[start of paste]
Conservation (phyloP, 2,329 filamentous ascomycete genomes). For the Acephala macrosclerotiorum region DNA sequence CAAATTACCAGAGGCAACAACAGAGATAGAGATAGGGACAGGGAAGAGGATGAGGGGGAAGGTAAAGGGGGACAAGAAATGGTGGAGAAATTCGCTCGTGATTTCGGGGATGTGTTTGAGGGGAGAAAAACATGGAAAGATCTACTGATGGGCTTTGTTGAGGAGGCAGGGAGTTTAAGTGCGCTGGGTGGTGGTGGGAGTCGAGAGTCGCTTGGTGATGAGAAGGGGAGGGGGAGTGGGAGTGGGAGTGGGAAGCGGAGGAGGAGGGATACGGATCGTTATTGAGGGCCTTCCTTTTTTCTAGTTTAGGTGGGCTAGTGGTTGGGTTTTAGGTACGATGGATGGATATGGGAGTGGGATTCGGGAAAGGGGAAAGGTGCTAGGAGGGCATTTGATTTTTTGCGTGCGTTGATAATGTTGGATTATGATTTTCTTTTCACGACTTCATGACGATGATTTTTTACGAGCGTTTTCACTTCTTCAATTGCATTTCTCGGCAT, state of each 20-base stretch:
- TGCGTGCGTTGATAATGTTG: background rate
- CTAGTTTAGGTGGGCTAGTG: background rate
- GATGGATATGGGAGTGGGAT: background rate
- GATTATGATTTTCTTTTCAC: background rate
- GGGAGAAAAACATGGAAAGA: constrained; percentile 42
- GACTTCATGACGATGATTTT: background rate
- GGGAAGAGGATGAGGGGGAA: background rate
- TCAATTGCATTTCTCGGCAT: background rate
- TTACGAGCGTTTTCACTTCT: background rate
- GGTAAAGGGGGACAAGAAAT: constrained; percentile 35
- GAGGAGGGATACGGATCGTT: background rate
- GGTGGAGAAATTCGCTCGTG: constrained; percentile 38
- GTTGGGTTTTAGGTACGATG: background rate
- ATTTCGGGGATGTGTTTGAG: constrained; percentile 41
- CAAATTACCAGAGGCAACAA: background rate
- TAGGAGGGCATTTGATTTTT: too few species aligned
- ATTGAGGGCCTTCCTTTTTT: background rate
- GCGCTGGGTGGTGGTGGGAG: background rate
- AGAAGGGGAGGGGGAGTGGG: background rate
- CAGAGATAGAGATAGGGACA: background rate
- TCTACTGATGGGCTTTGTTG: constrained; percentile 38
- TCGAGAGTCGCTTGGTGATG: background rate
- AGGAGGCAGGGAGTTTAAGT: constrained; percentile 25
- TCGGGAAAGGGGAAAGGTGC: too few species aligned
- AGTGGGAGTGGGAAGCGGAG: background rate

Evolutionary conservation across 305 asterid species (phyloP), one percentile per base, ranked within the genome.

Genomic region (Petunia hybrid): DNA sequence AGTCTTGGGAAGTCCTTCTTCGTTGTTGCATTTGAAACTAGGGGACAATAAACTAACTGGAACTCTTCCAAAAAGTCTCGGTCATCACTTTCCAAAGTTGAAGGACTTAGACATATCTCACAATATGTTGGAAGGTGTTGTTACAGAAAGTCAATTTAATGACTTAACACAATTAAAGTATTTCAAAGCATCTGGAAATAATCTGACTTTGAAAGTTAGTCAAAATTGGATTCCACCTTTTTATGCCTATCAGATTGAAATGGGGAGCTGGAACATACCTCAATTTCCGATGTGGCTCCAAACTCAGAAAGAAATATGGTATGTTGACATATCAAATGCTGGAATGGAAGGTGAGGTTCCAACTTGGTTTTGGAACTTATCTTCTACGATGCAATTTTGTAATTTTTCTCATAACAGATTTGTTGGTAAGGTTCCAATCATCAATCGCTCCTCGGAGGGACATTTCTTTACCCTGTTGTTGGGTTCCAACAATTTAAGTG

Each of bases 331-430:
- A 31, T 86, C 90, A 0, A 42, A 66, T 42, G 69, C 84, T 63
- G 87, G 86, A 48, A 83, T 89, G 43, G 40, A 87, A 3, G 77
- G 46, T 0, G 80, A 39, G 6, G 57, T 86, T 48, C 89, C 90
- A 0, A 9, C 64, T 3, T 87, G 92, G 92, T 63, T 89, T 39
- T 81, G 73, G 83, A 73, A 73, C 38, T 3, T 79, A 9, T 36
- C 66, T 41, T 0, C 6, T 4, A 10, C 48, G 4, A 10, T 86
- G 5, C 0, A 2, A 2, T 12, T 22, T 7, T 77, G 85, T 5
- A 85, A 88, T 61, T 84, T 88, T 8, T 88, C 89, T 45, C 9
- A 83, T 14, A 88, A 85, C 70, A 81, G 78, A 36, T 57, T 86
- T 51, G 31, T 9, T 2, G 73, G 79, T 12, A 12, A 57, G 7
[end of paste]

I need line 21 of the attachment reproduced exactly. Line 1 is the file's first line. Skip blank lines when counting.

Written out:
- CAGAGATAGAGATAGGGACA: background rate